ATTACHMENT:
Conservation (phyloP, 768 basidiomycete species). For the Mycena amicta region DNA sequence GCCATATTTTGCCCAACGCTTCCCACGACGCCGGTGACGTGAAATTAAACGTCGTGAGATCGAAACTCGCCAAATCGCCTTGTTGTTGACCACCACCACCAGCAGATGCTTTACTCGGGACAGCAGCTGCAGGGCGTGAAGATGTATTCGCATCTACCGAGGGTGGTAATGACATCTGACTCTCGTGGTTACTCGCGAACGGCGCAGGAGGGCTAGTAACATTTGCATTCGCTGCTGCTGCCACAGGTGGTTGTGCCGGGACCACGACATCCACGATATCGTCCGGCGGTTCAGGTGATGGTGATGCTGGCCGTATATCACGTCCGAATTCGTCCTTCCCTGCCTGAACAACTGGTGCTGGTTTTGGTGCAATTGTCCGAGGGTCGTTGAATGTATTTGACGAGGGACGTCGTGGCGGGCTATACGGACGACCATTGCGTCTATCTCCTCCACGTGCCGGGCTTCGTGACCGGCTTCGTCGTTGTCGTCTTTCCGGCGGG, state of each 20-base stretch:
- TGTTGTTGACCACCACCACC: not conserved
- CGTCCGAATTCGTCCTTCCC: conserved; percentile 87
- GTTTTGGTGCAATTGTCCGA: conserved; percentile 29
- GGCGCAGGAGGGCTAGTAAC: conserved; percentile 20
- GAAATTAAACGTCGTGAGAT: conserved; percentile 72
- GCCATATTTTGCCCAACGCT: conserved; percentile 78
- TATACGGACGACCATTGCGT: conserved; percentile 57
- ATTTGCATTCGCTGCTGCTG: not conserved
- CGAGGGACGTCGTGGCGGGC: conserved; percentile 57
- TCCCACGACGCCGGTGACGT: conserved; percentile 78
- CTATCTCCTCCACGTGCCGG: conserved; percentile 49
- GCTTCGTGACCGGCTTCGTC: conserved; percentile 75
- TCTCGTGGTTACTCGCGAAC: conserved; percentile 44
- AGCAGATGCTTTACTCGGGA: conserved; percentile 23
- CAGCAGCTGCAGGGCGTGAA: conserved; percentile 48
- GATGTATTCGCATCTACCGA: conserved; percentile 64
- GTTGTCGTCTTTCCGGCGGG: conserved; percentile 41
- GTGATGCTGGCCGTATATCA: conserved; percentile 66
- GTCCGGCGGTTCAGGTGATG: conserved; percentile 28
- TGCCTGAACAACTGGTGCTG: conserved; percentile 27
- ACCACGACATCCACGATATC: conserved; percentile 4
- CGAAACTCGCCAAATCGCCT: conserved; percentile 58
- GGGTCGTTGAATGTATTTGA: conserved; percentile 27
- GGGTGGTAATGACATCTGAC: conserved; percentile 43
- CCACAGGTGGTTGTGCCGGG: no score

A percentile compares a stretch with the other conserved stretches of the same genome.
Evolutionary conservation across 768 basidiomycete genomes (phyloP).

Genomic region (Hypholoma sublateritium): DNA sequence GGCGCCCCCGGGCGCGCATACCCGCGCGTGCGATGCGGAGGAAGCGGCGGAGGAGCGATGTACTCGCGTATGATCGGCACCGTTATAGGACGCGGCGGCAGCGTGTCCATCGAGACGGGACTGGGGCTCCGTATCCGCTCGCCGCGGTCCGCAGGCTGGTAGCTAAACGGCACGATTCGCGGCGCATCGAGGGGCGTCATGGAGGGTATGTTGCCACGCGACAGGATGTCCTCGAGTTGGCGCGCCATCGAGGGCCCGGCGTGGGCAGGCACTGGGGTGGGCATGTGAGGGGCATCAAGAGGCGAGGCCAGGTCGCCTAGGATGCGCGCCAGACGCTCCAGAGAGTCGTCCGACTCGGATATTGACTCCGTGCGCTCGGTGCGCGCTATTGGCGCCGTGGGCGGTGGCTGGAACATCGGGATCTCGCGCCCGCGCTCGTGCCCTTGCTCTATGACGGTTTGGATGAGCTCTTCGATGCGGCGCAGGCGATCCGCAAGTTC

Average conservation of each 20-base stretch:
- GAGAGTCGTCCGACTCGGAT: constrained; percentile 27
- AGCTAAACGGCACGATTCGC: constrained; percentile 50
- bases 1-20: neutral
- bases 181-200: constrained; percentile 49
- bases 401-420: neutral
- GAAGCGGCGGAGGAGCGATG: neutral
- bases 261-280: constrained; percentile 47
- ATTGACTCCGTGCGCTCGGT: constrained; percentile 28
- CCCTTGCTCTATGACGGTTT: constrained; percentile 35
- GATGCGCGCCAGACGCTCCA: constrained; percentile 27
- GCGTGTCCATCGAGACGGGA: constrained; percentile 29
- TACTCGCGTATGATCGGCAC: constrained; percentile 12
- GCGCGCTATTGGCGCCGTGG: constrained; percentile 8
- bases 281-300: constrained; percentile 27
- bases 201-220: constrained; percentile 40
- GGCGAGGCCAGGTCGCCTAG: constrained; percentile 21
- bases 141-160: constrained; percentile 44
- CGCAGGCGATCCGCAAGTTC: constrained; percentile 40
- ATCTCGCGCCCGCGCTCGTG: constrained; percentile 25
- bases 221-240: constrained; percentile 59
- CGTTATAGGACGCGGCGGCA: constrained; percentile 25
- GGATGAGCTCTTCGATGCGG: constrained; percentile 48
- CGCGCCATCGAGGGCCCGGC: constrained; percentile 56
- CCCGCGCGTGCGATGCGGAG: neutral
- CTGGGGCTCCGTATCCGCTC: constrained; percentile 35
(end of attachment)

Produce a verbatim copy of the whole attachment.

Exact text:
Conservation (phyloP, 768 basidiomycete species). For the Mycena amicta region DNA sequence GCCATATTTTGCCCAACGCTTCCCACGACGCCGGTGACGTGAAATTAAACGTCGTGAGATCGAAACTCGCCAAATCGCCTTGTTGTTGACCACCACCACCAGCAGATGCTTTACTCGGGACAGCAGCTGCAGGGCGTGAAGATGTATTCGCATCTACCGAGGGTGGTAATGACATCTGACTCTCGTGGTTACTCGCGAACGGCGCAGGAGGGCTAGTAACATTTGCATTCGCTGCTGCTGCCACAGGTGGTTGTGCCGGGACCACGACATCCACGATATCGTCCGGCGGTTCAGGTGATGGTGATGCTGGCCGTATATCACGTCCGAATTCGTCCTTCCCTGCCTGAACAACTGGTGCTGGTTTTGGTGCAATTGTCCGAGGGTCGTTGAATGTATTTGACGAGGGACGTCGTGGCGGGCTATACGGACGACCATTGCGTCTATCTCCTCCACGTGCCGGGCTTCGTGACCGGCTTCGTCGTTGTCGTCTTTCCGGCGGG, state of each 20-base stretch:
- TGTTGTTGACCACCACCACC: not conserved
- CGTCCGAATTCGTCCTTCCC: conserved; percentile 87
- GTTTTGGTGCAATTGTCCGA: conserved; percentile 29
- GGCGCAGGAGGGCTAGTAAC: conserved; percentile 20
- GAAATTAAACGTCGTGAGAT: conserved; percentile 72
- GCCATATTTTGCCCAACGCT: conserved; percentile 78
- TATACGGACGACCATTGCGT: conserved; percentile 57
- ATTTGCATTCGCTGCTGCTG: not conserved
- CGAGGGACGTCGTGGCGGGC: conserved; percentile 57
- TCCCACGACGCCGGTGACGT: conserved; percentile 78
- CTATCTCCTCCACGTGCCGG: conserved; percentile 49
- GCTTCGTGACCGGCTTCGTC: conserved; percentile 75
- TCTCGTGGTTACTCGCGAAC: conserved; percentile 44
- AGCAGATGCTTTACTCGGGA: conserved; percentile 23
- CAGCAGCTGCAGGGCGTGAA: conserved; percentile 48
- GATGTATTCGCATCTACCGA: conserved; percentile 64
- GTTGTCGTCTTTCCGGCGGG: conserved; percentile 41
- GTGATGCTGGCCGTATATCA: conserved; percentile 66
- GTCCGGCGGTTCAGGTGATG: conserved; percentile 28
- TGCCTGAACAACTGGTGCTG: conserved; percentile 27
- ACCACGACATCCACGATATC: conserved; percentile 4
- CGAAACTCGCCAAATCGCCT: conserved; percentile 58
- GGGTCGTTGAATGTATTTGA: conserved; percentile 27
- GGGTGGTAATGACATCTGAC: conserved; percentile 43
- CCACAGGTGGTTGTGCCGGG: no score

A percentile compares a stretch with the other conserved stretches of the same genome.
Evolutionary conservation across 768 basidiomycete genomes (phyloP).

Genomic region (Hypholoma sublateritium): DNA sequence GGCGCCCCCGGGCGCGCATACCCGCGCGTGCGATGCGGAGGAAGCGGCGGAGGAGCGATGTACTCGCGTATGATCGGCACCGTTATAGGACGCGGCGGCAGCGTGTCCATCGAGACGGGACTGGGGCTCCGTATCCGCTCGCCGCGGTCCGCAGGCTGGTAGCTAAACGGCACGATTCGCGGCGCATCGAGGGGCGTCATGGAGGGTATGTTGCCACGCGACAGGATGTCCTCGAGTTGGCGCGCCATCGAGGGCCCGGCGTGGGCAGGCACTGGGGTGGGCATGTGAGGGGCATCAAGAGGCGAGGCCAGGTCGCCTAGGATGCGCGCCAGACGCTCCAGAGAGTCGTCCGACTCGGATATTGACTCCGTGCGCTCGGTGCGCGCTATTGGCGCCGTGGGCGGTGGCTGGAACATCGGGATCTCGCGCCCGCGCTCGTGCCCTTGCTCTATGACGGTTTGGATGAGCTCTTCGATGCGGCGCAGGCGATCCGCAAGTTC

Average conservation of each 20-base stretch:
- GAGAGTCGTCCGACTCGGAT: constrained; percentile 27
- AGCTAAACGGCACGATTCGC: constrained; percentile 50
- bases 1-20: neutral
- bases 181-200: constrained; percentile 49
- bases 401-420: neutral
- GAAGCGGCGGAGGAGCGATG: neutral
- bases 261-280: constrained; percentile 47
- ATTGACTCCGTGCGCTCGGT: constrained; percentile 28
- CCCTTGCTCTATGACGGTTT: constrained; percentile 35
- GATGCGCGCCAGACGCTCCA: constrained; percentile 27
- GCGTGTCCATCGAGACGGGA: constrained; percentile 29
- TACTCGCGTATGATCGGCAC: constrained; percentile 12
- GCGCGCTATTGGCGCCGTGG: constrained; percentile 8
- bases 281-300: constrained; percentile 27
- bases 201-220: constrained; percentile 40
- GGCGAGGCCAGGTCGCCTAG: constrained; percentile 21
- bases 141-160: constrained; percentile 44
- CGCAGGCGATCCGCAAGTTC: constrained; percentile 40
- ATCTCGCGCCCGCGCTCGTG: constrained; percentile 25
- bases 221-240: constrained; percentile 59
- CGTTATAGGACGCGGCGGCA: constrained; percentile 25
- GGATGAGCTCTTCGATGCGG: constrained; percentile 48
- CGCGCCATCGAGGGCCCGGC: constrained; percentile 56
- CCCGCGCGTGCGATGCGGAG: neutral
- CTGGGGCTCCGTATCCGCTC: constrained; percentile 35